Mr. and Mrs. Paul R. Abbey Mr. and Mrs. Victor Alexander Mr. Francis Amato Sarah May Anderson Susan S. Angell Art of Beauty Company, Inc. Ms. Sharon Aunchman Aurora Blossom Friends of The Cleveland Orchestra Mr. James Babcock Don and Karen Beal Mr. and Mrs.* Eugene J. Beer Drs. Nathan A. and Sosamma J. Berger Mr. Jeffrey and Dr. Sheila Berlin John and Laura Bertsch Mitch and Liz Blair Zeda W. Blau Mr. Lawrence A. Blaustein Doug and Barbara Bletcher Madeline & Dennis Block Trust Fund Mr. and Mrs. Richard H. Bole Jeff and Elaine Bomberger Larry and Gayle Boron Lisa and Ronald Boyko William and AnnaMarie Brancovsky Mr. and Mrs. Adam A. Briggs Mr. and Mrs. David* Briggs Mr. and Mrs. Dale R. Brogan Dale and Wendy Brott Mr. and Mrs. Henry G. Brownell Mr. Gregory and Mrs. Susan Bulone Brian and Cyndee Burke Mr. and Mrs. Timothy J. Callahan Rev. Dr. Joan Brown Campbell and Rev. Dr. Albert Pennybacker John N. Cannon John and Christine Carleton Mr. and Mrs. John J. Carney William and Barbara Carson Darrell Cass Mr. and Mrs. Brian Cassidy Dr. Ronald Chapnick* and Mrs. Sonia Chapnick Mr. Gregory R. Chemnitz Mr. and Mrs. Homer D. W. Chisholm Dr. William and Dottie Clark James Collins and Patricia Brownwell Mr. and Mrs. Christopher M. Connor Craig Cook Dr. Dale and Susan Cowan Mr. and Mrs. David B. Crawford William* and Anna Jean Cushwa

Dr. Lucy Ann Dahlberg Karen and Jim Dakin Mrs. Lois Joan Davis Prof. George and Mrs. Rebecca Dent Michael and Amy Diamant Dr. and Mrs. Howard Dickey-White Dr. and Mrs. Richard C. Distad Carl Dodge Mr. George and Mrs. Beth Downes Jack and Elaine Drage Ms. Mary Lynn Durham Mr. and Mrs. Ronald E. Dziedzicki Mr. S. Stuart Eilers Mr. Tim Eippert Peter and Kathryn Eloff Andy and Leigh Fabens

”The development of Adella and the In Focus broadcast presentations have kept us engaged and enhanced our appreciation of The Cleveland Orchestra and staff. You have given us hope through all of this hard time. Thank you!” —Ed Eiskamp

Harry and Ann Farmer Mr. and Mrs. Frederick A. Fellowes Nancy M. Fischer Mr. Dean Fisher Tim and Diane Fitzpatrick Scott A. Foerster Mr. Paul C. Forsgren Mr. and Mrs. Christopher W. Foster Richard J. Frey Mr. and Ms. Dale Freygang Dr. Marilee Gallagher Mr. James S. Gascoigne and Ms. Cynthia Prior Mr. William Gaskill and Ms. Kathleen Burke Mr. Wilbert C. Geiss, Sr. Mr. and Mrs. M. Lee Gibson Anne and Walter Ginn Holly and Fred Glock Dr.* and Mrs. Victor M. Goldberg Pamela G. Goodell Dr. and Mrs. Ronald L. Gould Dr. Robert T. Graf Michelle Grass Robert K. Gudbranson and Joon-Li Kim Jane Haag Mr. and Mrs. David P. Handke, Jr. Jane Hargraft and Elly Winer Lilli and Seth Harris listings continue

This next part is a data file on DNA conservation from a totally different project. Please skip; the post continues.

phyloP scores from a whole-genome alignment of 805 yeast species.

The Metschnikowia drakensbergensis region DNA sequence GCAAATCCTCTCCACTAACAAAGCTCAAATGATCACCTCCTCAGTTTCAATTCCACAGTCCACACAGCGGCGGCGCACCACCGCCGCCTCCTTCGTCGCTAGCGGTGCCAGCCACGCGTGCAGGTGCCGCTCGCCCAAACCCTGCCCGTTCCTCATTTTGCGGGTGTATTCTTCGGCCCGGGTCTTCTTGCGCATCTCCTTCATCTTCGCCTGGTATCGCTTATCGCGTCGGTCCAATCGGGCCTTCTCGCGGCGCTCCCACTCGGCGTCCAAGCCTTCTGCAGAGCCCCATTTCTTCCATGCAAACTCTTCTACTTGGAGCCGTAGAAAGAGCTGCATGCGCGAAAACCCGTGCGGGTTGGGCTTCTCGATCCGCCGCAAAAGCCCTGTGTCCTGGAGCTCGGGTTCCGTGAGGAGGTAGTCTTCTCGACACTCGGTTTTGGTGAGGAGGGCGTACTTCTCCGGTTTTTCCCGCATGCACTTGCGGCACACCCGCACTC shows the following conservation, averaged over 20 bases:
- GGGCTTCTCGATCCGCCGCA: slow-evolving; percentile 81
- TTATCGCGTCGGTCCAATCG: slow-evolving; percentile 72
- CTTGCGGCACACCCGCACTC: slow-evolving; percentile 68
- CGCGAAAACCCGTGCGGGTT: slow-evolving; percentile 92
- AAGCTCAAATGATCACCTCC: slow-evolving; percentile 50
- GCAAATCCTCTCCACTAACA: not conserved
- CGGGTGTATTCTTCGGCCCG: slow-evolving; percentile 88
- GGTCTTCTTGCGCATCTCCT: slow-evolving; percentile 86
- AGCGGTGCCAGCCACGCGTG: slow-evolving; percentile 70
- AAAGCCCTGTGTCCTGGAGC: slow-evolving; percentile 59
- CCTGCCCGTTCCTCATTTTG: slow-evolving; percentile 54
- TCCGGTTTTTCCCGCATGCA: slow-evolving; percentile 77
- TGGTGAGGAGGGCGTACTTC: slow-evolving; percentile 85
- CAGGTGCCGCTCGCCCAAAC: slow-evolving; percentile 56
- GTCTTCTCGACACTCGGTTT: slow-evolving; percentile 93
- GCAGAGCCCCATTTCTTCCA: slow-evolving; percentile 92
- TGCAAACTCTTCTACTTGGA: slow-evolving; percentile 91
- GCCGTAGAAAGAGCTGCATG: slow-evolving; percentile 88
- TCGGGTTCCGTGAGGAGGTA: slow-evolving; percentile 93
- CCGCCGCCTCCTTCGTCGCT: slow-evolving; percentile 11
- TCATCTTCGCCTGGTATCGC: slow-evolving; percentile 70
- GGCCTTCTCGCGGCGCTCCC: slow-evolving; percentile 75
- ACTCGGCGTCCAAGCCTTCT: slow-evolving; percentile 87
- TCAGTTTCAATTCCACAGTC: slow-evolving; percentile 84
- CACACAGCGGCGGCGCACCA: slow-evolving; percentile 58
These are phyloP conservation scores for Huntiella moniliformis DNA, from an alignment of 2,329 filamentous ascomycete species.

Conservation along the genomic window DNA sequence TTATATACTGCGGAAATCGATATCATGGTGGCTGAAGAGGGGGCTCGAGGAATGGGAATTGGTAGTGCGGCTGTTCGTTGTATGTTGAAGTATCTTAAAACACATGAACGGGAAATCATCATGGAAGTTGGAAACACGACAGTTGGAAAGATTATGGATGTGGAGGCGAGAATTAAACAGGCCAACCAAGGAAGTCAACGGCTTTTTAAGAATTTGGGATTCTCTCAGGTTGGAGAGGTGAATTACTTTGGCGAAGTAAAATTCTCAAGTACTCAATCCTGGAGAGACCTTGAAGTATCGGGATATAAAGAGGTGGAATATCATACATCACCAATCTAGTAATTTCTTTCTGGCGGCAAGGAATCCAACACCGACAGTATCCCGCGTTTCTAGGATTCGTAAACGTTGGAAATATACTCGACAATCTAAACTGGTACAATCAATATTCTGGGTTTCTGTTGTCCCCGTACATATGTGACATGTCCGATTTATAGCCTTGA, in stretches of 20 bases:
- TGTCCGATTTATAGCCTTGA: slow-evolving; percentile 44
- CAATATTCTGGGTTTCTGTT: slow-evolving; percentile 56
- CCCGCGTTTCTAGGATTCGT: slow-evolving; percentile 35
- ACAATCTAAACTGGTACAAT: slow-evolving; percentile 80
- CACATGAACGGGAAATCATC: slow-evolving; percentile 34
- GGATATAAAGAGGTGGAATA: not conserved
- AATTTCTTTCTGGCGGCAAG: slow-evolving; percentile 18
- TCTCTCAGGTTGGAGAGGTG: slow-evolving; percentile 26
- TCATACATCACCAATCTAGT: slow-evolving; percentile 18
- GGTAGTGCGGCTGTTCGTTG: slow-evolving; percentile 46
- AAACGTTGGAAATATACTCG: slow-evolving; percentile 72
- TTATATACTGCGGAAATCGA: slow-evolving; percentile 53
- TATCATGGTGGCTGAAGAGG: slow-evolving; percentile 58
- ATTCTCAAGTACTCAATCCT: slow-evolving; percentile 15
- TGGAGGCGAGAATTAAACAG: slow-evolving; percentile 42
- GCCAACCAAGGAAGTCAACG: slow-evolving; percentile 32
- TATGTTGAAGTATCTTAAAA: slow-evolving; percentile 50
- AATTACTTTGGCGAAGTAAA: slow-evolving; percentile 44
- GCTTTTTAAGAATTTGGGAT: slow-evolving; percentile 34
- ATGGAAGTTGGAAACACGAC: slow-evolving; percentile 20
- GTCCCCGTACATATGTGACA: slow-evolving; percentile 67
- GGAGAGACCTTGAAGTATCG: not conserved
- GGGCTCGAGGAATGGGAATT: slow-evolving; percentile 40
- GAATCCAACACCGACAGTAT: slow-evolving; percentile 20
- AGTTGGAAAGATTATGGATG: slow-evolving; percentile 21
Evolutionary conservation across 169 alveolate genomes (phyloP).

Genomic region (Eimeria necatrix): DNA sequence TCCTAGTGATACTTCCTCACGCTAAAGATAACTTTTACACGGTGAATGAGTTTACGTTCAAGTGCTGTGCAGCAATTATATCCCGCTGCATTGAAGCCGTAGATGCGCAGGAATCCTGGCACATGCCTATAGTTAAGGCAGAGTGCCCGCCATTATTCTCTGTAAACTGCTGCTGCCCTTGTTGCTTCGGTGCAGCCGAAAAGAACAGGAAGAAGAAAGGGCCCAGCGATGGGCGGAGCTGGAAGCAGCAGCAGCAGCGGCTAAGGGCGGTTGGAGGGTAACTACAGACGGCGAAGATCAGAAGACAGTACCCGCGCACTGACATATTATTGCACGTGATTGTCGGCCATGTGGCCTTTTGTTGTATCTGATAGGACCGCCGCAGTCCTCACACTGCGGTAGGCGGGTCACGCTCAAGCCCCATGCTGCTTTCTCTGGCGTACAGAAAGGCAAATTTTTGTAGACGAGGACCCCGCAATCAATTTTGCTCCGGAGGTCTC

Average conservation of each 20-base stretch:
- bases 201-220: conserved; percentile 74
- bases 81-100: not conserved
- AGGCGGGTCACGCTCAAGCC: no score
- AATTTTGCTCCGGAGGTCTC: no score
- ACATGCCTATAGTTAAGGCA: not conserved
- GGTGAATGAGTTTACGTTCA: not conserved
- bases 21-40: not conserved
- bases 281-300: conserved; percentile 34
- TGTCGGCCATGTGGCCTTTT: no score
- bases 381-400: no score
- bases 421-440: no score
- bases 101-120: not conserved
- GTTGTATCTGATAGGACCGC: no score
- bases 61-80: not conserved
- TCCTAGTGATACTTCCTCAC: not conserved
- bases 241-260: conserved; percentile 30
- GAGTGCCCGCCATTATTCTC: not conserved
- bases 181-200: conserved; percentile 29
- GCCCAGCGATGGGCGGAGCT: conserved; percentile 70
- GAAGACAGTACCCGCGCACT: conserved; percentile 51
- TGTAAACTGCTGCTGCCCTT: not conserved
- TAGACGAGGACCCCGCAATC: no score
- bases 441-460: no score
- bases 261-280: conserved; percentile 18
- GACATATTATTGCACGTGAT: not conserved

Mr. and Mrs. Jonathan Hatch Barbara L. Hawley and David S. Goodman Matthew D. Healy and Richard S. Agnes In Memory of Hazel Helgesen The Morton and Mathile Stone Philanthropic Fund T. K.* and Faye A. Heston Mr. Douglas and Mrs. Suzanne Hicks Mr. and Mrs. Arnold Hirshon Mr. Joel R. Hlavaty Dr.* and Mrs. George H. Hoke Thomas and Mary Holmes Gail Hoover and Bob Safarz Lois Krejci-Hornbostel and Roland Hornbostel Dr. Randal N. Huff and Ms. Paulette Beech Ms. Laura Hunsicker Ruth F. Ihde Ms. Melanie Ingalls Ms. Kimberly R. Irish Bruce and Nancy Jackson Dr. and Mrs. Paul C. Janicki Mr. and Mrs. Richard A. Janus Mr. and Mrs. Bruce D. Jarosz Robert and Linda Jenkins Mr. David and Mrs. Cheryl Jerome Joela Jones and Richard Weiss Dr. and Mrs. Sheldon Kaffen Mr. David G. Kanzeg Mr. Jack E. Kapalka Mr. Donald J. Katt and Mrs. Maribeth Filipic-Katt Kim and Nora Katzenberger Mr. Alfred Kelley The Kendis Family Trust: Hilary & Robert Kendis and Susan & James Kendis Bruce and Eleanor Kendrick Kent Blossom Friends of The Cleveland Orchestra Dr. and Mrs. Thomas F. Keys Mr. and Mrs. Raymond M. Kinat James and Gay* Kitson Fred* and Judith Klotzman Mr. Ronald and Mrs. Kimberly Kolz Mr. Clayton R. Koppes Drs. Jill Korbin and Lawrence Greksa Ursula Korneitchouk Jacqueline and Irwin* Kott (Miami) Dr. Ronald H. Krasney and Vicki Kennedy Stephen A. Kushnick, Ph.D. Dr. Jeanne Lackamp Alfred and Carol Lambo Mr. and Mrs. John J. Lane, Jr. Mr. and Mrs. Richard L. Larrabee Charles and Josephine Robson Leamy* Michael Lederman and Sharmon Sollitto Mr. Ernest and Dr. Cynthia Lemmerman Michael and Lois Lemr Irvin and Elin Leonard Robert G. Levy Leda Linderman Frank and Jocelyne Linsalata Mr. Henry Lipian Mary Lohman Herbert L. and Ronda Marcus Dr. and Mrs. Sanford E. Marovitz Ms. Dorene Marsh Marshall Commercial Machine Service Dr. Ernest and Mrs. Marian Marsolais Edward Martin Dr. and Mrs. William A. Mast Mr. Julien L. McCall Ms. Charlotte V. McCoy William C. McCoy Ms. Nancy L. Meacham Mr. James E. Menger Mr. Glenn A. Metzdorf Mr. and Mrs. Trent Meyerhoefer Beth M. Mikes Janet L. Miller Mr. Robert Miller